Judge orders Syrian Guantanamo inmate freed

WASHINGTON, (AFP) - A federal judge has ordered the release of a Syrian man held at the Guantanamo Bay Naval Base, saying his imprisonment at the US-run detention after months of torture by Al-Qaeda and the Taliban "defies common sense."
According to court documents obtained by AFP Tuesday, Judge Richard Leon ordered the US administration to take all appropriate diplomatic steps to facilitate the immediate release of Abdulrahim al-Ginco saying his continued incarceration was "taking a position that defies common sense."

Judge orders Syrian Guantanamo inmate freed
The government maintained that Ginco's alleged affiliation with the Taliban and Al-Qaeda in Afghanistan -- where he is purported to have trained with extremists determined to wage "jihad" against US interests -- was sufficient to prove that he remains a terror threat.
But in a closed door hearing in May, his attorneys argued that any Taliban and Al-Qadea ties Ginco might have had would have been irrevocably severed after his incarceration and torture by those groups, which accused him of being a spy for the United States.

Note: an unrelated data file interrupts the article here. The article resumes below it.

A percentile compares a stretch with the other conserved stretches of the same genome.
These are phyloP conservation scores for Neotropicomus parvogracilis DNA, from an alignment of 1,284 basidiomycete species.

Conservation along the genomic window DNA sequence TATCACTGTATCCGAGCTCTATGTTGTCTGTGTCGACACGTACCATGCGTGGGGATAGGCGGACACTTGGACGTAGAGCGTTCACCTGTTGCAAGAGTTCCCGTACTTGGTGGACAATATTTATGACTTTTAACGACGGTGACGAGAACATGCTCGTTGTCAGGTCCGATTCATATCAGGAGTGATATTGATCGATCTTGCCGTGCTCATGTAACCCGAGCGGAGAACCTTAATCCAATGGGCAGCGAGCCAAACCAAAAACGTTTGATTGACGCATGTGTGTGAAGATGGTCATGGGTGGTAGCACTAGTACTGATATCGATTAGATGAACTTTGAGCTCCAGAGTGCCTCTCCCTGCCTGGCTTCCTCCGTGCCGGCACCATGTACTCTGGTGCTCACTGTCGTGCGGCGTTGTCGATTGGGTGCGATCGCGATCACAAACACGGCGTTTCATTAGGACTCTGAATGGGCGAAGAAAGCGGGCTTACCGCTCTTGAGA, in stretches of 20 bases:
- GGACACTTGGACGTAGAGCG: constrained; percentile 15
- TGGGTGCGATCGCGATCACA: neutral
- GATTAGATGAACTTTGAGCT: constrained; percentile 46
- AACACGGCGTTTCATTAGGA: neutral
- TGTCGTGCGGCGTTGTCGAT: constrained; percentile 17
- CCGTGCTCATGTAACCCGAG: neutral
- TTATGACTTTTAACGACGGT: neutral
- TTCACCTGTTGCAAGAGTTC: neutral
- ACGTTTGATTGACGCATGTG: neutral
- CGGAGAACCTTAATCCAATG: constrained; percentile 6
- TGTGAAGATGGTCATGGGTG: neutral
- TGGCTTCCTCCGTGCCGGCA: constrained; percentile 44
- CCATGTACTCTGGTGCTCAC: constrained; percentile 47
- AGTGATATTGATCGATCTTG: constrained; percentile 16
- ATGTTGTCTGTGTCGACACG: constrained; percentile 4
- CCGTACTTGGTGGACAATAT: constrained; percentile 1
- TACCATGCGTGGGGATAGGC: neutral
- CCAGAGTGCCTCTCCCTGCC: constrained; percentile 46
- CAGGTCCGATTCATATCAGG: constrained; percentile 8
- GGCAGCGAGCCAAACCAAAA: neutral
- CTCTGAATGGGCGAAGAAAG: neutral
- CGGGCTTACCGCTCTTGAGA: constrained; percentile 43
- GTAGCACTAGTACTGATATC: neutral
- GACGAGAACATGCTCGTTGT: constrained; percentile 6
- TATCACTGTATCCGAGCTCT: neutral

Ginco was referred to in court records by the name "Janko" the name he now uses, according to the judge.
Leon said the question now is "whether a prior relationship between a detainee and Al-Qaeda (or the Taliban) can be sufficiently vitiated by the passage of time, intervening events, or both, such as the detainee could no longer be considered 'part of' either organization at the time he was taken into custody."
The judge, appointed to the federal bench by former US President George W. Bush, added that "the government effectively concedes however that petitioner Janko was not only imprisoned, but tortured by Al-Qaeda into making a false 'confession' that he was a US spy, and imprisoned thereafter by the Taliban for over eighteen months at the infamous Sarpusa prison in Kandahar."
"The conditions in the Sarpusa were so terrible -- if not horrific -- that many prisoners died while incarcerated," he wrote.
Leon added that the Syrian's torture had been "barbaric" and "evinces a total evisceration of whatever relationship might have existed" with the Taliban or Al-Qaeda.
The judge in his opinion expressed incredulity at the government's contention that "the extreme treatment Ginco was subjected to over a substantial period of time ... was not sufficient to vitiate the relationship."
"I disagree!" Leon exclaimed in his ruling.

Wednesday, June 24th 2009

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